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Strategies for happy and safe holiday visits

Consumer Reports News: December 09, 2011 07:08 AM

Visiting relatives for the winter holidays is a treasured and time-honored tradition for many families. Few experiences, after all, can compare to the shared delight of grandparents and grandchildren celebrating each other, along with seasonal festivities. To be sure that your little ones are as safe away from home as they are under your own roof, here are some steps you can take:

Don’t assume that wherever you’re staying, or visiting, has been childproofed. “When you walk in, check the decorations, the tree, electric cords, and outlets,” said Dr. Garry Gardner, chair of the American Academy of Pediatrics Committee on Injury, Violence and Poison Prevention.. “Look at the knick-knacks and collectibles that are around. You may have to re-decorate temporarily.”

Dr. Gardner suggested that you have this conversation with the grandparents, or your hosts preferably before you arrive, to be sure that areas like staircases and bathrooms are barricaded against curious little wanderers. You may want to bring your own portable safety gate or pick one up when you arrive. See our buying advice and Ratings (available to subscribers) for safety gates.

If there are pets, be sure that there are ways to keep your child away from the dog or cat—and vice versa--to avoid bites and scratches. Even well behaved pets can act out when there are small children running around. Explain to your older children how to behave around these animals for their own protection.

The joyful chaos of the holidays, with guests coming and going, presents its own issues when it comes to safety.

“We are all very excited and distracted,” said Angela Mickalide, director of Research and Programs for Safe Kids Worldwide.

Consider items like purses that may be brought in by guests, which often have cigarettes, pills, matches, and coins that can be dangerous to your curious crawling baby or inquisitive toddler.

”One emerging risk is button-battery ingestion,” said Mickalide. Be especially careful with coin-sized lithium batteries, which are “found in objects we all have, like thin remotes, key fobs, flameless candles, and greeting cards. There’s a natural tendency of young children to put everything in their mouth. Suppose the remote control falls down and the child finds the battery. In a matter of two hours, there’s a chemical reaction that can burn the child’s esophagus, even after going to the emergency room.” See Safety Alert: Button Batteries and CPSC issues new warning on button batteries.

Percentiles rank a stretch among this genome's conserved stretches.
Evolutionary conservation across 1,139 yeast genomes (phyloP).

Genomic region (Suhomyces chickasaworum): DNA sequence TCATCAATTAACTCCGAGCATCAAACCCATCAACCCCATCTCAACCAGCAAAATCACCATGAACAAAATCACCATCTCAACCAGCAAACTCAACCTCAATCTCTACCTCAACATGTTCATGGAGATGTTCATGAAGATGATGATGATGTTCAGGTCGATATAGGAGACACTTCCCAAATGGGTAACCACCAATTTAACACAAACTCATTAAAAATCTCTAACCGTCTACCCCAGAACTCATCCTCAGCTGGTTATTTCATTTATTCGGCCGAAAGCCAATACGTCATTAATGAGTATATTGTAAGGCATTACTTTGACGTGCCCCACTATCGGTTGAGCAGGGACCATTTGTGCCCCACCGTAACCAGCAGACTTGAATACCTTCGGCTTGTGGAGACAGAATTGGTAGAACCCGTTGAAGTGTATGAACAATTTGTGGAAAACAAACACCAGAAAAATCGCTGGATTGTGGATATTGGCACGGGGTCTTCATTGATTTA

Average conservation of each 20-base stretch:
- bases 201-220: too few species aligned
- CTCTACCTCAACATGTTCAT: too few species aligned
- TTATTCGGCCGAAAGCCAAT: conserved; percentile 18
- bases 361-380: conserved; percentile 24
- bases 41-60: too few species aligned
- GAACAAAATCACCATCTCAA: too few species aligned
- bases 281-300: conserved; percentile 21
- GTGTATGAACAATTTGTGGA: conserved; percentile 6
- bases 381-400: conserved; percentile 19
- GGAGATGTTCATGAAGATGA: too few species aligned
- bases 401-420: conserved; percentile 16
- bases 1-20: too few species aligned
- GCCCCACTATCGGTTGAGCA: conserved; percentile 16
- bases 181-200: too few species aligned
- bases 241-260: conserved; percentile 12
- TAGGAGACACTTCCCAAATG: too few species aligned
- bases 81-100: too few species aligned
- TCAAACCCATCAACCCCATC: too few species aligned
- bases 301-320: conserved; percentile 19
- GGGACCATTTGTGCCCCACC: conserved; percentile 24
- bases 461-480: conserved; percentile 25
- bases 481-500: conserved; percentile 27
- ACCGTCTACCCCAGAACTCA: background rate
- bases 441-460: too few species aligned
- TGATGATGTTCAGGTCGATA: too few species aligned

One of the major sources of these batteries is hearing aids, explained Dr. Gardner, so be sure that no one leave these within easy reach of small children.

Kitchens, which are centers of increased activity during the holidays, need to be safeguarded, too. “It’s a time when you’re using all four burners,” said Mickalide. “Use a piece of masking tape to mark off the area, and let children know ‘don’t come near.’ The oven can be hot.”

She cautioned that even the most responsible grandparent may be less vigilant during the holidays. “ Grandma’s hearing another child in a different room, and your curious toddler is left alone in the kitchen,” she said.

Dr. Gardner also urged adults to be careful with hot drinks, especially coffee, “which he said has the worst scalding burns. Don’t pick up a baby and a scalding hot cup of coffee.” Non-parents should be reminded not to leave coffee mugs on surfaces, like low tables, where children can reach them.

Pay attention to foods that may be lying around that can pose a choking risk to your child, said Mickalide. Popular party snacks, like hard candies, baby carrots, grapes, nuts and popcorn shouldn’t be accessible to your young child.

Decorations and indoor Christmas trees can also pose a risk. According to recommendations from the American Academy of Pediatrics, don’t use lighted candles on a tree or near other evergreens. Be careful not to use decorations that are sharp or breakable. Keep trimmings that have small, removable parts out of the reach of young children, to keep them from inhaling or swallowing small pieces.

It’s also a good idea to clear away the wrapping papers, bags, paper, ribbons and bows from the tree and fireplace once the gifts are opened, as these can be a choking and suffocation hazard. Don’t’ burn wrapping paper in the fireplace, as a flash fire may result.<3>

With the change in routine and settings, it’s especially important that you keep a close eye on your child.

“This is an unfamiliar environment for your child,” said Mickalide. “You’re most distracted, when you need to be most attentive.”

Check out our Buying Advice (free) and Ratings (available to subscribers) for a wide range of products for babies and kids. And follow us on Facebook and Twitter.

Merri Rosenberg


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